In June, as the pandemic blanketed much of the country, Dave Steadman ’03 started a job as the chief development officer of the venerable National Theatre in Washington, D.C. Working from home, he is steadily building a network of donors, but the theatre-loving Steadman is missing total immersion in the historic venue.
When it’s safe, he will move into his official office on Pennsylvania Avenue, where he can stroll across the mezzanine foyer into a world-class 1,700-seat, Broadway-style theater. That’s a pretty good place to soak up fund-raising inspiration.The performing arts have long inspired Steadman, a Hamilton music major.
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“One of the reasons I'm so interested in this world was my own experiences on stage in Wellin Hall, doing musicals in the Events Barn, and Hamilton’s artistic universe in general,” he said.
He’d made a career in education fundraising, first at Hamilton and later at St. Albans School in D.C. In March, when the opportunity arose, Steadman decided to make the move to the National Theatre.
When he saw a chance to use his experience to engage donors to do increasingly more for the theatre, Steadman didn’t let the growing pandemic deter him.“I'd seen plenty of shows in The National, a beautiful theatre, and to get to be closer to that world that I love in a different way, was really intriguing for me,” he said.
“Why not?” he asked himself.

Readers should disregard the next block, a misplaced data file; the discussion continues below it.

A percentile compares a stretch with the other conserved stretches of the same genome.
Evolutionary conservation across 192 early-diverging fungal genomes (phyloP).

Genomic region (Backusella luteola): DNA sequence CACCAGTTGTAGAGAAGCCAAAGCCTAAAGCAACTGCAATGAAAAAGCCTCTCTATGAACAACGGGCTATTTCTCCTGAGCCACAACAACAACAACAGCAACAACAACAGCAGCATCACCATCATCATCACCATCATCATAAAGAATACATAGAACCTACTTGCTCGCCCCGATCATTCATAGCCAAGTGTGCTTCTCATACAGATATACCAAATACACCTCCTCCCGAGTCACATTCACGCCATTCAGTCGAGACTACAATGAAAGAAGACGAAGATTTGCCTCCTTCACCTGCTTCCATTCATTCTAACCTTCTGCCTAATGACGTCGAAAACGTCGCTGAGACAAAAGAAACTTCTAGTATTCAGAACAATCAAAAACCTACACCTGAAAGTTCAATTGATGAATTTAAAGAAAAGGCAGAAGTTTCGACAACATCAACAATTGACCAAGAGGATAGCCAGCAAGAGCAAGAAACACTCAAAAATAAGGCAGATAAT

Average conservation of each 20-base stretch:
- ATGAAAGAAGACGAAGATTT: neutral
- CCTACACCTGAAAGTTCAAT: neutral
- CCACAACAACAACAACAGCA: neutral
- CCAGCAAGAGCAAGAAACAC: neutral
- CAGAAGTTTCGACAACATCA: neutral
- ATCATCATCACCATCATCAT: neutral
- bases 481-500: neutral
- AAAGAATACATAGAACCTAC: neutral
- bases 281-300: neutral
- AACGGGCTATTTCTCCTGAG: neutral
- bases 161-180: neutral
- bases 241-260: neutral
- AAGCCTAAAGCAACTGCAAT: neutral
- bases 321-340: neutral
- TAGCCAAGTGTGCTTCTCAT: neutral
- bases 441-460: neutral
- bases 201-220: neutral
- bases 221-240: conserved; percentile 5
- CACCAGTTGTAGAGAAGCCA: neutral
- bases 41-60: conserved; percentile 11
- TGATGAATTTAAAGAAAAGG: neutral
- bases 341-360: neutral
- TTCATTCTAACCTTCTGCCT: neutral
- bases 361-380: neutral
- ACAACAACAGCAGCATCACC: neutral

The theatre, not far from the White House, opened in 1835 and prides itself on its deep roots: it claims to be the oldest cultural institution in the nation’s capital and the oldest venue in the country that still presents touring Broadway productions. But the National Theatre Corporation (the nonprofit responsible for the stewardship of the space), said Steadman, is very much like a startup in that it hasn’t built as robust a donor base as might be expected in such an institution. That’s where he comes in.
The National is a creature of two parts. Steadman works for a nonprofit that is responsible for the operation and preservation of the building, and the nonprofit contracts with an outside organization to run the mainstage programming side of the equation. The whole operation is weathering the pandemic, but it’s challenging, Steadman said.
Still, the National has survived severe circumstances over the decades. It’s burned down four times and collapsed once, but its biggest existential threat, said Steadman, came in the 1970s, when developers considered razing it. That’s when the nonprofit corporation formed to safeguard the theatre’s future. Now that’s Steadman’s mission, too.